2012 was a Sparano/Tebow/Injury Plagued Disaster. An offensive coordinator who was awful for a quarterback. A backup quarterback who can’t play quarterback and is the ultimate distraction. A collection of injuries and a lack of talent that the Jets couldn’t even formulate anything that’d I call a specific approach or game-plan.

The point is, first off stop broadcasting your changes in philosophy on offense Rex Ryan (which he seems to have toned down) and the second is find your approach and grow your quarterback in it without making radical changes every few weeks.

Coaching – Sanchez’s struggles shouldn’t be put on his offensive coaches but the Jets had him working with Brian Schottenheimer and Matt Cavanaugh primarily, two individuals with a long history of mediocrity. Tony Sparano? These Trent Dilfer quotes sum it up the best

“The worst hire ever. I was like, ‘Oh, my gosh, are you kidding me?’ You’re talking about a defense-centric, offense-minimalizing coach. It made you want to throw up in your mouth.”

The Jets offensive tape confirms that assessment. They have taken a major step in the right direction by hiring Marty Mornhinweg, who has a history of succeeding with multiple quarterbacks in the NFL. They also hired a new quarterbacks coach in David Lee, who at a minimum has a more impressive resume that Matt Cavanaugh.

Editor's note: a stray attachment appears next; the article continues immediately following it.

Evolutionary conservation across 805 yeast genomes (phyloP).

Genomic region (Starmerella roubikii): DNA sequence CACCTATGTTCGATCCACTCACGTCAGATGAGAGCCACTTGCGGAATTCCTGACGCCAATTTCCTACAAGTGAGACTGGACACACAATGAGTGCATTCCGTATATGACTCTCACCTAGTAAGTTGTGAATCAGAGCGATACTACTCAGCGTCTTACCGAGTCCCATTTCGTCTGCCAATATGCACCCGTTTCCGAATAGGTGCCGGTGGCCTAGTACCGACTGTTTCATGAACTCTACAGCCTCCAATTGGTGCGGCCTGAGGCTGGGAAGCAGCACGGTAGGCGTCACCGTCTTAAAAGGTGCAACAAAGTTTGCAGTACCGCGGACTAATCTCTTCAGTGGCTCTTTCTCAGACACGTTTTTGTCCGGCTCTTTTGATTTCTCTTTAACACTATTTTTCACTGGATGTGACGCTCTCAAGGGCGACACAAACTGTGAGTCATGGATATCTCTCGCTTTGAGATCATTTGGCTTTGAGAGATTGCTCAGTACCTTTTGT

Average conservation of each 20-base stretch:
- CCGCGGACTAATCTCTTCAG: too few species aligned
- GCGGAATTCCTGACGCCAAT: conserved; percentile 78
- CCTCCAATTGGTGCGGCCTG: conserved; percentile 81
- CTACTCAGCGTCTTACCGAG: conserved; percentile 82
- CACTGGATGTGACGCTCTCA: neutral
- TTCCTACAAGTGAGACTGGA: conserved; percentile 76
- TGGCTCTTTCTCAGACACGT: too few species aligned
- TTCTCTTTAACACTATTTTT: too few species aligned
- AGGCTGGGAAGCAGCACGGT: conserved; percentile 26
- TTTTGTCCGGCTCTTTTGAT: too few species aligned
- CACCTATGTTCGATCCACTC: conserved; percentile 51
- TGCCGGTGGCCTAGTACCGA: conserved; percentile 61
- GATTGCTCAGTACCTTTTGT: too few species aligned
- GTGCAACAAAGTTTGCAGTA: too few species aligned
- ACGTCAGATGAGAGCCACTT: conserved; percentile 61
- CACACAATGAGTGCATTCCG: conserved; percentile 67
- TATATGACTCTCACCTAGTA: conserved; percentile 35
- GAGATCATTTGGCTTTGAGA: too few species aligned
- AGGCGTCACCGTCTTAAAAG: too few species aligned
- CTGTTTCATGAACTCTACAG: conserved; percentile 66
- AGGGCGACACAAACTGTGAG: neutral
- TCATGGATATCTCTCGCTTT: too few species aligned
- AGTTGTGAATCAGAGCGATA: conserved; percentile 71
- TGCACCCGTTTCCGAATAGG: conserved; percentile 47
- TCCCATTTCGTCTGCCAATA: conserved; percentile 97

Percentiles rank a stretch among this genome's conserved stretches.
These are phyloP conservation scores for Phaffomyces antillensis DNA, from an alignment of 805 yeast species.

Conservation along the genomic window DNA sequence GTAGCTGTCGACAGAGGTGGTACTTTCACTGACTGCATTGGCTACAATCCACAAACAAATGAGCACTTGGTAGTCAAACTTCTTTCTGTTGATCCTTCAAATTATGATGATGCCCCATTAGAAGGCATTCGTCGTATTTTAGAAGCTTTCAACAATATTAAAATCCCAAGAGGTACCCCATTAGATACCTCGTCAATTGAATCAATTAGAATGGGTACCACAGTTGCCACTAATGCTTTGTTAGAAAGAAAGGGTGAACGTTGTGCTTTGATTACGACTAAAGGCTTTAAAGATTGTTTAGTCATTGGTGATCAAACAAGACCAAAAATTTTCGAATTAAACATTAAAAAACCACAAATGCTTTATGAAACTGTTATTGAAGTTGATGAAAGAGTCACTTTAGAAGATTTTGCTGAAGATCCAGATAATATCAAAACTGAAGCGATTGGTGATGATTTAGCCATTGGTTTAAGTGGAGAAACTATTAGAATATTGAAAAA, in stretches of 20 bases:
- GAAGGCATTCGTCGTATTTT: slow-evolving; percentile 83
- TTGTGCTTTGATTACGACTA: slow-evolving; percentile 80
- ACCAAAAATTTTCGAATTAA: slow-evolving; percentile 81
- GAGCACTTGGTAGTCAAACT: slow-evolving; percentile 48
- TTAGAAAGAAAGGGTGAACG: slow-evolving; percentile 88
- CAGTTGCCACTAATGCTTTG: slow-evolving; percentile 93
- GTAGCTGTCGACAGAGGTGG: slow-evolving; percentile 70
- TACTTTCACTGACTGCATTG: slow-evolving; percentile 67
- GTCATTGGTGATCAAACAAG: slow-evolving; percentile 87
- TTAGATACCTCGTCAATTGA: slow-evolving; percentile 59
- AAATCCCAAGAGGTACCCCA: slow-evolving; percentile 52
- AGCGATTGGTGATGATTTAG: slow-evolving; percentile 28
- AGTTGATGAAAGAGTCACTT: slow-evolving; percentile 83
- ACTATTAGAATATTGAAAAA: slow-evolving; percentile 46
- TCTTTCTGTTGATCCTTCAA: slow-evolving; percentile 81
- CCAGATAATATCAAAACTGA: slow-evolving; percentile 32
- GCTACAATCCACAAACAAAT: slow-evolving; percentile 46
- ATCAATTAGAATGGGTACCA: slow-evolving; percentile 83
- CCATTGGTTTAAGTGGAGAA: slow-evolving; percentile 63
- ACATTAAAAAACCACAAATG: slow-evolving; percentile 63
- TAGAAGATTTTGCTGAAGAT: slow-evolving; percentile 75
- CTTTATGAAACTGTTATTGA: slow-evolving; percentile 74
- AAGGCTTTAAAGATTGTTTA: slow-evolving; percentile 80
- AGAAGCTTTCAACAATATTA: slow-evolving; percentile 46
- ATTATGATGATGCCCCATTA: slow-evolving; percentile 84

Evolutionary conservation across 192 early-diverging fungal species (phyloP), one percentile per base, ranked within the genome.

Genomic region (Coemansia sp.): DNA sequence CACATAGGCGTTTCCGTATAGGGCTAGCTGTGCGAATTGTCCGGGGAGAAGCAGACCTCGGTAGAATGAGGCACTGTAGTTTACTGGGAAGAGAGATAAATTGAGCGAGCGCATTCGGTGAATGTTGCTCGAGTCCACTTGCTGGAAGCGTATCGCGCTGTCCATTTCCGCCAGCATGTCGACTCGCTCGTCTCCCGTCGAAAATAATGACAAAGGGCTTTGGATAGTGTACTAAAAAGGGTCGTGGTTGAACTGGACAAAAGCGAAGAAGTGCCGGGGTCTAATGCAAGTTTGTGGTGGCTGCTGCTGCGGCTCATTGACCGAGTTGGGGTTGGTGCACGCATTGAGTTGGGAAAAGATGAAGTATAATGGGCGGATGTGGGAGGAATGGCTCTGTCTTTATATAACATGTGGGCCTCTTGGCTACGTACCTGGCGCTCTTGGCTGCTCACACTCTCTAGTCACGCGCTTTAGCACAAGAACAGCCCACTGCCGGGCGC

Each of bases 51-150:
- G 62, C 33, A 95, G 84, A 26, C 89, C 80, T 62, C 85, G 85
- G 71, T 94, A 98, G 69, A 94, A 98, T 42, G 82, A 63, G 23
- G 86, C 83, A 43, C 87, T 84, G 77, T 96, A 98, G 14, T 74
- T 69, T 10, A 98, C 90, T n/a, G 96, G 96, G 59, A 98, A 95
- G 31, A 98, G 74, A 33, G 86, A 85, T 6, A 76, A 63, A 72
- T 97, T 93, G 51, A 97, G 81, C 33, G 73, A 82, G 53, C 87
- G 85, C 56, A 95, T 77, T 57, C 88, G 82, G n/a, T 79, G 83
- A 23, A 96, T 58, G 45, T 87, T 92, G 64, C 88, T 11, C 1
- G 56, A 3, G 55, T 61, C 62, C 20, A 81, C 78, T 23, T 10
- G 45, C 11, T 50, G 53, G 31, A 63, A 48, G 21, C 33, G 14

Competition – Not insurance salesman Mark Brunell. Not Circus Ring Leader Tim Tebow. Get and keep real quarterbacks on the roster who are going to keep pressure on Smith. For now, Sanchez and David Garrard (if healthy) can provide that. When Sanchez is gone next year, find yourself another younger quarterback who is capable of pushing Smith, particularly if Garrard isn’t going to return.

Check Downs – It is important to keep quality depth at both the tight end and running back position. The Jets have done a nice job at running back by adding talent and options who can catch passes out of the backfield. They aren’t there at tight end yet…not even close actually. It benefitted Sanchez to have Dustin Keller in 2009-2012 and he struggled when he wasn’t out there. The Jets still need to find a reliable option to replace him and to grow with Smith and the team’s receivers.

It is also obviously important to keep the offensive line a team strength, like it was in 2009 and 2010. The unit deteriorated gradually in recent years, which hurt Sanchez but appears to be headed into an upswing for whoever starts this season and for the long term. The Jets aggressively added two Guards in free agency and three offensive lineman in the NFL Draft. If Austin Howard continues to improve, Willie Colon stays healthy and Brian Winters picks up the offense quickly, the Jets will have their best offensive line since 2010.

Author: Joe Caporoso